Fortune'* Double Yellow is a dull buff, with a tinge of purple; flowers small, semi-double, and loose; about as hardy as a Tea Rose - at the best, it falls far below expectation. We see the Philadelphia Florist has republished Van Houtte's plate from the Flora des Serres. During the past season, its reputation has somewhat recovered by a more skillful and successful culture. The flowers are produced on wood of the previous year's growth, and therefore the shoots, instead of being cut back, must be preserved and merely thinned out, as is done with the Persian Yellow, Banksias, and others of similar habits of flowering.

The Augusta, originated from seed by the Hon. James Mathews, of Coshocton, Ohio, and sent out last spring by Messrs. Thorp, Smith, Hanohett & Co., of Syracuse, has flowered finely in our own grounds. It is in habit similar to Solfatare; the flowers a pale yellow, rather deeper than Solfatare, and more fragrant; the center petals are small, which very much lessens the fullness and perfection of the flower; it grows and blooms freely, and is altogether a desirable variety, but will not prove to be, as some seem to expect, a "hardy climbing yellow Rose." It belongs to the same class as Chromatella, Solfatare, and Lamarqus, and will prove to he about as hardy as these.

Paul's Victoria, announced some two years ago as a superb "White La proves to be a large and very beautiful Rose of a pale flesh color, with a rosy tint center, resembling Souvenir de la Malmaison; this is as near as it comes to white. The habit is rigorous; foliage large and luxuriant; the best, no doubt, of its color.

Caroline de Sausal resembles the preceding very much, and is nearly as good.

Robert Burns, described as "a climbing perpetual," has nothing remarkable in color, being a bright carmine, with a shade of purple; a vigorous grower; will make a fine pillar Rose.

Coup de Hebe and Charles Duval are two first-rate Hybrid Bourbon Roses; both of a deep pink; large and full, like La Reine; both are successful show varieties.

Paul Ricant, another of the same class of a brilliant crimson, coming nearly up in color to Geant des Battailles.

Madam Lamar iciere - fleshy pink, and of the most perfect form.

Baron Hallez - rosy crimson.

Madam Trudeaux - light crimson.

Madam Fremion - rosy carmine.

The three lost approach one another in color, and all are fine.

Madam Pepin, Gen. Negrier, and Sydonie, are charming varieties of a rosy blush, very delicate, and very sweet. The seven last named are Remontant, or "Hybrid Perpetual".

New Roses #1

The English "Florist, Fruitist," etc, for October, gives a colored drawing of the new hybrid perpetual Rose "Duchess of Norfolk," which was originated by MARCOTTIN, of Paris, and is to be sent out by Messrs. Wood & SoN, well known English Rose growers. They offer it now for half a guinea a plant. The flower is described as "a bright crimson, with a shade of pink on the under side of the petal." A strong grower, remarkably free from thorns, with large, handsome, glaucous foliage, and blooms freely. Messrs. Wood & SON characterize it "a brilliant colored climbing Hybrid Perpetual Rose" The term climbing is merely an exaggeration of its vigorous growth. Mr. Rivers says, in the same number of the Florist, "it will probably form a nice Pillar Rose." "Robert Burns" was introduced in the same way as "climbing Hybrid Perpetual," but was found to be merely a free-growing sort that made long shoots. The public are greatly imposed upon by exaggerated descriptions of new things. Advertising new plants and flowers has got to be nearly or quite as bad as advertising quack medicines.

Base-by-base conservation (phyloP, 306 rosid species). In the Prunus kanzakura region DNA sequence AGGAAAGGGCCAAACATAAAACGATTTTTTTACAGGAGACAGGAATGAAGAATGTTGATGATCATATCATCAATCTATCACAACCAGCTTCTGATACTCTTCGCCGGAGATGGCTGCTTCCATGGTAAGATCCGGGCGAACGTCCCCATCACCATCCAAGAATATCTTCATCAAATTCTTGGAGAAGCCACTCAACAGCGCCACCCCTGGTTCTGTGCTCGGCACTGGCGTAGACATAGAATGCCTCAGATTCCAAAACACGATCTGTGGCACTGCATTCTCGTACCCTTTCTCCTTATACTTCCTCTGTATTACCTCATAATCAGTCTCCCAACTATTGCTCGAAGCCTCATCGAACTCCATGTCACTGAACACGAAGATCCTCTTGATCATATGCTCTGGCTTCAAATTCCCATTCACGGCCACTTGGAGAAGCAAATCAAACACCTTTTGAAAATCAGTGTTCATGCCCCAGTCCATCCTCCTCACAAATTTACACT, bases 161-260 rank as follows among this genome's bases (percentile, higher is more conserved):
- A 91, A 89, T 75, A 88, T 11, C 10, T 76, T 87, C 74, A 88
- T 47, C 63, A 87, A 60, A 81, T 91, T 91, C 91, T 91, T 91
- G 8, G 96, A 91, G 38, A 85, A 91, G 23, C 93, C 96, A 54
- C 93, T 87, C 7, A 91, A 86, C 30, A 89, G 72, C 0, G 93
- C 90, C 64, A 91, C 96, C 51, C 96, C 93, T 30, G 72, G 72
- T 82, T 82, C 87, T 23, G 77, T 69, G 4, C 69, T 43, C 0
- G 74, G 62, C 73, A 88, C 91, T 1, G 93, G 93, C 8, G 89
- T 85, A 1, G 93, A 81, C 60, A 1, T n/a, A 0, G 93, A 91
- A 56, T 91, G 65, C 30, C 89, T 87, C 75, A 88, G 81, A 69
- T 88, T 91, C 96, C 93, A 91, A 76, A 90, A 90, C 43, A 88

The evil is a growing one in this country, and it would be well if some effective check could be given it at once; this, however, we are inclined to regard as an impossibility.

New Roses #2

James Pentland, of Green Mount Garden, Baltimore, has introduced, this spring, two new roses, for which he claims the following characteristics: "The Beauty of Green Mount is decidedly one of the most distinct and desirable acquisitions; it is a noisette, of rich, brilliant carmine color, very large and double (flowering in large clusters), and a very free bloomer, quite as free as the Hermosa, and of robust habit." "The Woodland Margaret is very large, pure white, and double, free blooming, with a lilac fragrance; blooms freely in the house;" both are now offered for sale for the first time.

New Rose #3

At the London Exhibition, Messrs. Standiah and Noble, Bagshot, sent twelve blooms of a new hybrid perpetual rose, named Victor Trouillard, being of the rich deep shade of color of the old Tuscany, but, like Giant des Batailles, from which it was raised, the color soon fades. It is very dissimilar to existing varieties, particularly of the hybrid perpetual class.

New Rose #4

The new rose, Dr. Kane, promises to rival the Salfaterre. Specimens of the bloom have been forwarded us by Mr. Pentland, of Baltimore, which we have not seen rivalled in this climate. It is to be brought out next season, and will, we are confident, become an immense favorite.

The Prospects of Fruit were probably never better than at the present time. The pear and cherry-trees, as a correspondent remarks, " are a perfect spectacle".